Most people playing the lottery or going to Vegas set a limit—an amount beyond which they won’t gamble. Don’t climb higher than you’re willing to fall. Although few consider it as such, a gun in the home is a form of gambling. The stakes are the lives of family members
Everyone buying a gun has a fantasy, concerning its use. Some see defense against home invasion. Others may see a successful hunt or protection against some government action. What they do not imagine is that it is they, themselves, their child, or their spouse who is most likely to be a victim of the gun.
Denial is a common psychological defense mechanism in which one may fantasize that he, alone, can run through a car wash without getting wet. Statistically, someone in the home is more likely to be killed or injured by a home gun than is an intruder. A 2014 study in Abstracts of Internal Medicine concludes that the presence of a gun in the home doubles the risk of homicide while tripling the risk for suicide. According to the Center for Disease Control, suicide by firearm is the fourth leading cause of death for ages 15-34. It is the third leading cause of death for ages for ages 35-65-plus, and for ages 10-14. Most U.S. shooting deaths — 60 percent are suicides. The United States leads the world in suicides of children ages 5-14. We should not be proud of this distinction.
Depression is a psychiatric disorder that can be fatal. It may strike during moments of crisis and transition: A child becomes a teen, a young person begins a career, a new baby, job loss, a divorce, an injury, drug addiction or a chronic illness. It may lurk in the lives of older people as their children move away and their own circle shrinks. Depression can be a voice of despair and hopelessness — “My life is over. There no future ...” It can drown any other argument. There are higher suicide rates in some other countries, but guns are the most common method here. Suicide can be impulsive. If a gun is readily available no time is needed for planning. You don’t come back from an overdose by a 9 mm.
I worked for over 30 years as a clinical social worker in a North Carolina state hospital program for school age children, an addiction center, and at Women’s Prison. I have talked to hundreds of patients about depression and suicidal thoughts, and inquired whether they had a gun in their home. I have seen the tragic consequences of unforeseen problems between firearms and depressive illness. In spite of other medical advances, depression is a condition that has continued to increase. It has been called the world’s No. 1 health problem.
In North Carolina, we have decreased mental health services through the poorly conceived notion that we can’t afford them. According to the Journal of the American Medical Association, the age-adjusted suicide rate in the United States has increased by 24 percent between 1999 and 2014. U.S. psychiatric beds were reduced by 35 percent between 1998 and 2013. We currently provide about 22 beds per 100,000 people. Germany provides 127 beds per 100,000 for comparison.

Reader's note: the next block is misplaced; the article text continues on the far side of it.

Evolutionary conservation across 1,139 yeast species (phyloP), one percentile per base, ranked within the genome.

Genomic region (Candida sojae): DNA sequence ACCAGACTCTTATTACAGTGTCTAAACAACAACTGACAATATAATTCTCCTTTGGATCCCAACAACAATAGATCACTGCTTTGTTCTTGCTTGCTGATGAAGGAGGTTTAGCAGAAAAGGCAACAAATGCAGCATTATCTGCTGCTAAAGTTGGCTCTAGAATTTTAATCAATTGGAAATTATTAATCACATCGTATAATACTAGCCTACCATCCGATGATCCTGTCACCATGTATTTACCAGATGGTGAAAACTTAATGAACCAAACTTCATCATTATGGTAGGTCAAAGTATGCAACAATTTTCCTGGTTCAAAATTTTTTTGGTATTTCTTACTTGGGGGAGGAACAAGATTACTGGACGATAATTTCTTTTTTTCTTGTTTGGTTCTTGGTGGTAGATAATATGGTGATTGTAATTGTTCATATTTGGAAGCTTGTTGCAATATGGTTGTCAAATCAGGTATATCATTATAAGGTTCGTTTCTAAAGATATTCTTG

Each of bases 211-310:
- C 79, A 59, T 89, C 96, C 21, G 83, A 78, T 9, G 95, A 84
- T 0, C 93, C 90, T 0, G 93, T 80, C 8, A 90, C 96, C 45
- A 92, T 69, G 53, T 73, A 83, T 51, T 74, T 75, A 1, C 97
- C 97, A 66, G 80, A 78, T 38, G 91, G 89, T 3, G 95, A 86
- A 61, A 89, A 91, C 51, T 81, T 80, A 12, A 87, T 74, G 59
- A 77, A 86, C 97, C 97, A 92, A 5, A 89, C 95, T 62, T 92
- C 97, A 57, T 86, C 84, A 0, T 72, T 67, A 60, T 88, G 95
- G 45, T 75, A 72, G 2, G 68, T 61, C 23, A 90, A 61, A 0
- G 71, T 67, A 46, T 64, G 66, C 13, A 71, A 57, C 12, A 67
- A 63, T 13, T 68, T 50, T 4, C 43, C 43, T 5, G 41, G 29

Among members of the Organization for Economic Cooperation and Development, only Italy, Chile, Turkey and Mexico provide fewer beds per 100,000 than the United States. Reductions in psychiatric beds have been associated with increased suicide rates.
When it is in clearly in the national interest to increase gun regulation, how have we come to this calamitous marriage of depressive illness and firearms? There is the channeling of millions of dollars in protection money paid by a multi-billion dollar firearms industry, laundered through an advocacy and propaganda group called the National Rifle Association, and passed on as payola to unscrupulous congresspersons of both parties, but largely Republican. Both North Carolina senators, Richard Burr and Thom Tillis, are beneficiaries of NRA largess.
For spin, the NRA is as good as it gets. It hase a tight, concise message. Gun ownership is as much a right as breathing air. Criminals and crime are flooding our nation. There is no need for a license to carry a concealed weapon. People with psychiatric illness should be allowed firearms. Any example of a gun-owner repelling a home invasion is big news. It is a potent myth charged with fantasies of manliness, citizenhood and patriotism.
There is, however, one thing that they don’t tell you. If you are involved in an adverse event, a dead child, a suicide, a horrific accident involving an “unloaded” gun, the illusion is broken. You will stand alone, and you will realize that they have failed you in every possible way.
Adams Wofford of Durham was a clinical social worker for over 30 years at John Umstead Hospital, Dorothea Dix Hospital, Women’s Prison, and Alcohol and Drug Addiction Treatment Center.